There are many different approaches which may be effective in helping one to overcome childhood trauma. Some techniques are better suited to manage more immediate symptoms, and some better for working toward long-term change. Understand that depending on the severity of the trauma and the patient’s capacity for introspection and understanding, the process may take years. If we can undertake our own journey with grace, embracing truth, over time we will experience growth and change. There are no guarantees. We don’t know how we will react until we begin the work. The important thing is to give it a chance, and when we are reasonably sure something isn’t working, admit that, and try something else.
The Importance of Breathing
Whatever modality you choose, as you move into painful places, you will likely experience heightened anxiety. You need to keep in touch with your body, notice tightness in your chest, or stomach, or tingling in your extremities. We can control our anxiety by placing our feet squarely on the floor, our hands comfortably at our sides, and breathing in through the nose and out through the mouth.
Give it a couple of minutes at least, and see if you can slow your in-breath to a six count, and your out-breath to a four count. Check in with yourself regularly, “my anxiety is about a 6 out of 10 right now.” When our anxiety (or anger) is up, we lose the capacity to think and bond with others, which means we do well to manage it when we notice it on the rise, and we have to be aware to notice it. It’s okay when it comes up, but you may have to pause sometimes to manage it.
Whatever methodology you choose, this will involve sitting with a counselor (or analyst, or psychiatrist, etc.) and exploring first the impact of past childhood trauma on your current function, then seeking to understand what happened sufficiently to get some awareness and emotional room around it. Imagine gradually loosening up the frozen places mentioned above.
Some therapists will encourage you to imagine your adult self in a scene of early childhood trauma offering kindness or protection to your young self, or have you imagine a different outcome. Some will help you elongate the experience, which at first sounds like a bad idea. When we experience trauma, however, one of the ways we protect ourselves is by truncating the experience, which gives us a shorthand for thinking about it without feeling about it. The problem with this is that some of the pain of the trauma remains hidden from view, and hence remains frozen and easily triggered.As they say in some recovery programs, we are only as sick as our secrets. When we bring our adult agency into the memory (or scene, if you are doing reframing), we are better positioned to accept that the childhood trauma is not happening now, and we can “decatastrophize” our feelings around it, so when the feeling is triggered it is no longer a crisis. This work will require a trust relationship with the counselor, and that takes time to build. Best not to imagine you can start therapy and the following week jump into your deepest hurts. Have kindness and grace for yourself to be in process and not try to move too quickly.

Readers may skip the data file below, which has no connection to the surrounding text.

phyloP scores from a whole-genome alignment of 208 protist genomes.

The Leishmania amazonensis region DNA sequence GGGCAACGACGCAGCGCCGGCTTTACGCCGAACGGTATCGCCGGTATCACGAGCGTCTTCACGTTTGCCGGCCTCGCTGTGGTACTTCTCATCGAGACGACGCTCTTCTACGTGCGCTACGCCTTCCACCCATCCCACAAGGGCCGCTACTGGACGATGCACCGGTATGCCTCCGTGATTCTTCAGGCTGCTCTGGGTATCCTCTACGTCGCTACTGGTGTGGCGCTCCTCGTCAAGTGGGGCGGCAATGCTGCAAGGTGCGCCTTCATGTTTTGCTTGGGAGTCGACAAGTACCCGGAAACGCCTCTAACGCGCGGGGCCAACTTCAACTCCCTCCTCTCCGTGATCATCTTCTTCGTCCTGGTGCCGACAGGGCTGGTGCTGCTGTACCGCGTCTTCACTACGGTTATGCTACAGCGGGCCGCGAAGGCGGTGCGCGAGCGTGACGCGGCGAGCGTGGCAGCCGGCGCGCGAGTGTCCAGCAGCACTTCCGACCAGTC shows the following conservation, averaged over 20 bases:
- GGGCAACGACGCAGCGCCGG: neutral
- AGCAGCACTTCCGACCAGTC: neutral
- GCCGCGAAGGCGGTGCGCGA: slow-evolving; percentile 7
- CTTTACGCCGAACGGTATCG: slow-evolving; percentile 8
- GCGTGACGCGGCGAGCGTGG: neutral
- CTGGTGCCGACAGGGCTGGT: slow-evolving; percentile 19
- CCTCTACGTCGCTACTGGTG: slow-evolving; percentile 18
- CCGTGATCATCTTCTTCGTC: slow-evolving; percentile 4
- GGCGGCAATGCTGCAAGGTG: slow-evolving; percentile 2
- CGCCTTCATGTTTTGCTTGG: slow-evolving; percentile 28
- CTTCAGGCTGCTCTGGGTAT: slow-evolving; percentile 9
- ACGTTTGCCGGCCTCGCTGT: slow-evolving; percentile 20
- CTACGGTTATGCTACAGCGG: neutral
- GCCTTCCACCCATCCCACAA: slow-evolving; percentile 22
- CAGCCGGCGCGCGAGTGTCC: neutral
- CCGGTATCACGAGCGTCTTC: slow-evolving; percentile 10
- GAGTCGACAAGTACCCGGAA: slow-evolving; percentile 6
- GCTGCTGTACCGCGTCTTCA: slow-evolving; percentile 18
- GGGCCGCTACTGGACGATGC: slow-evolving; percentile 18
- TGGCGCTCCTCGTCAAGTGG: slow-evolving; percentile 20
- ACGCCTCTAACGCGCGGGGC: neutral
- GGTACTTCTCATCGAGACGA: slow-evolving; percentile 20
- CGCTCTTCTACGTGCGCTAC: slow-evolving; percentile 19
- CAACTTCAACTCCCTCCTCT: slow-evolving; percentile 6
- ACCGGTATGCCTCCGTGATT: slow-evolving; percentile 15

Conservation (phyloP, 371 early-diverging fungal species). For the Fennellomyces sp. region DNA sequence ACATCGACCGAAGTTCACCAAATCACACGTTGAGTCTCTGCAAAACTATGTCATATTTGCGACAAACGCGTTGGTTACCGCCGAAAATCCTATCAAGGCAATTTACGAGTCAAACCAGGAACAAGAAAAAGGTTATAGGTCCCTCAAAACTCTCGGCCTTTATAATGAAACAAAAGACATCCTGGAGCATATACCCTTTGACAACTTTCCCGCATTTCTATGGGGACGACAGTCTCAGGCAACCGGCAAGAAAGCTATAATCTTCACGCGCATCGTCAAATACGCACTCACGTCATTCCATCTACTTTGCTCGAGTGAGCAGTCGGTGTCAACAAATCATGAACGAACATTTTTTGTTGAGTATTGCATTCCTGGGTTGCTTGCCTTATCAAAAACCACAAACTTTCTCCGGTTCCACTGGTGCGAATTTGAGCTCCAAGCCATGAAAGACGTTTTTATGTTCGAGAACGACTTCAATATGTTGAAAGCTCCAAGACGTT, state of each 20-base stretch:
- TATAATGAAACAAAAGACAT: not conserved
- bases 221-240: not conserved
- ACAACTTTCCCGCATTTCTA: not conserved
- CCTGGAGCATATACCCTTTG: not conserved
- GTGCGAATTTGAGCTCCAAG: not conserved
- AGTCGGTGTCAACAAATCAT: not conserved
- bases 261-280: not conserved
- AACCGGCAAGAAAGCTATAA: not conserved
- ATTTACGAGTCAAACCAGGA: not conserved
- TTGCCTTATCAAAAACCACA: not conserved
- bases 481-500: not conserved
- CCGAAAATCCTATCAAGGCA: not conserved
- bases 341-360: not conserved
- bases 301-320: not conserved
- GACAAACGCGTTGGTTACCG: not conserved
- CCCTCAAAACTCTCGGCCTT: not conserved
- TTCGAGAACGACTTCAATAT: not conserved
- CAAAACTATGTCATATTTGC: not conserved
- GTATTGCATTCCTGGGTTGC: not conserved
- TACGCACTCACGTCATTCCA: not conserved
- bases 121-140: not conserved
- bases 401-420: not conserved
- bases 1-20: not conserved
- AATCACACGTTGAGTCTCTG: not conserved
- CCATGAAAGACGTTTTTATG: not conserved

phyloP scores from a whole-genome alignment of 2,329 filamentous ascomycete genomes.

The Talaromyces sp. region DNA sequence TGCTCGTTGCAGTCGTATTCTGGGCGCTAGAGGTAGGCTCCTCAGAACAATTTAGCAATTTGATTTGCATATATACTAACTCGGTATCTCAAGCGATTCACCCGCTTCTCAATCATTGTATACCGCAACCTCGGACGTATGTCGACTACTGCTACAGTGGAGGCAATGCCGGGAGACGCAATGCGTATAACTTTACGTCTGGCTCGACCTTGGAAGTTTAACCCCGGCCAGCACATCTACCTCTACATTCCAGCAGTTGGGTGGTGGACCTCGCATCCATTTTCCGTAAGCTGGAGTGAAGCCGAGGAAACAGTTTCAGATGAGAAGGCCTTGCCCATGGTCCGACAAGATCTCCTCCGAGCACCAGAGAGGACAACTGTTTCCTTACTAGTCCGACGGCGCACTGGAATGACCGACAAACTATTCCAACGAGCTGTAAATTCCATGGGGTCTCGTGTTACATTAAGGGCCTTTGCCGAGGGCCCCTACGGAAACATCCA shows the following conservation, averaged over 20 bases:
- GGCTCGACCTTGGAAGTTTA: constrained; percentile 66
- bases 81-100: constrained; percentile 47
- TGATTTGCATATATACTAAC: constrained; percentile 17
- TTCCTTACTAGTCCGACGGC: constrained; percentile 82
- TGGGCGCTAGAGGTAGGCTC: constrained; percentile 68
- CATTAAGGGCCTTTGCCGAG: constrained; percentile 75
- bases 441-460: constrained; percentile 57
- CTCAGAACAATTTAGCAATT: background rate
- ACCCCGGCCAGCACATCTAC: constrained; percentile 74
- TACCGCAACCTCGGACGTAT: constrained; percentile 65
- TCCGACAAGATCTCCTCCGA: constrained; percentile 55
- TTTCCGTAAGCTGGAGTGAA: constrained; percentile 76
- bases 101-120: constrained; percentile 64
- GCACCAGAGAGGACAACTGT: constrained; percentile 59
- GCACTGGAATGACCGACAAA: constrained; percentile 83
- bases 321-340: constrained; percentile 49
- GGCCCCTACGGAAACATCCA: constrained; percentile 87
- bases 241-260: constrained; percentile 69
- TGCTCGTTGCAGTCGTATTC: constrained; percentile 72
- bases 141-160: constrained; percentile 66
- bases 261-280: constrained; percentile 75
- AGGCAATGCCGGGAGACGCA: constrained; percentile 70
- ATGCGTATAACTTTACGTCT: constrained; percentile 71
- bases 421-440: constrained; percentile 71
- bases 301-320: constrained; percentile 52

Cognitive Behavioral Therapy (CBT)
This is more symptom-related work, where the patient learns to identify false or negative thought patterns and work deliberately against them. Breakthroughs in neurobiology have shown that thoughts we think persistently actually re-wire our brains, creating new neural pathways. Our friend from earlier with the abusive father might easily have gone through life with a constant subliminal voice saying, “there’s something wrong with you,” or “you don’t deserve to be loved,” or something similar. He’s not even aware of it, but it drives his behavior in relationship. Maybe he sabotages a relationship when someone gets too close, or finds an excuse not to pursue someone he thinks might be good for him.
CBT would help him identify that subliminal voice and begin to stuff truth into the mouth of the lie, “there’s nothing wrong with me,” “what happened to me was not my fault,” “I deserve to be seen, and known, and loved well.” The key is to interrupt the negative thought and replace it.
Eye-Movement Desensitization and Reprocessing (EMDR)
Without going into the history and development of this technique, suffice it to say that it can be very effective in reducing distressed feelings around traumatic memories. This is done using bi-lateral stimulation. After the practitioner has done a thorough client history, the patient picks a traumatic memory, gets it in mind and thinks about it while the practitioner moves an object, a wand perhaps, back and forth and the patient follows it with their eyes. Sometimes the patient will wear headphones and hear a sound on alternating sides. The practitioner will stop periodically to check anxiety, then typically return to the image and bi-lateral stimulation. The idea is to stimulate both sides of the brain, while focused on a specific memory. This gradually forces the mind to find a different place to store the memory, and in so doing unlocks and desensitizes the distressing feelings around it.
There are many other approaches and tools for helping process childhood trauma. Be creative in your search. Here’s a good research project: look up “lifespan integration” on the Internet. This is another proven way you might proceed. There is an element of grim determination in taking on this work. Our natural resistance and pain avoidance will sometimes rear up and bid us stop.
We don’t have to be mean, only firm, as we move into our own painful narratives with curiosity and as much kindness as we can muster. We deserved to be seen, and known, and loved well when we were young. Even if we didn’t get that as a child, as adults we can offer that gift to our young parts as we move forward on our very personal journey of discovery.
Christian Counseling for Childhood Trauma
As mentioned above, counseling is one option for processing and overcoming childhood trauma.
“Mom and Newborn,” courtesy of David Kessler, Flickr Creative Commons; “Father on the Beach,” courtesy of rian, ABSFreePic.com, Pixabay.com, CC0 Public Domain License; “Sad,” courtesy of Avenue G, Flickr Creative Commons; “Walk Away,” courtesy of DieselDemon, Flickr Creative Commons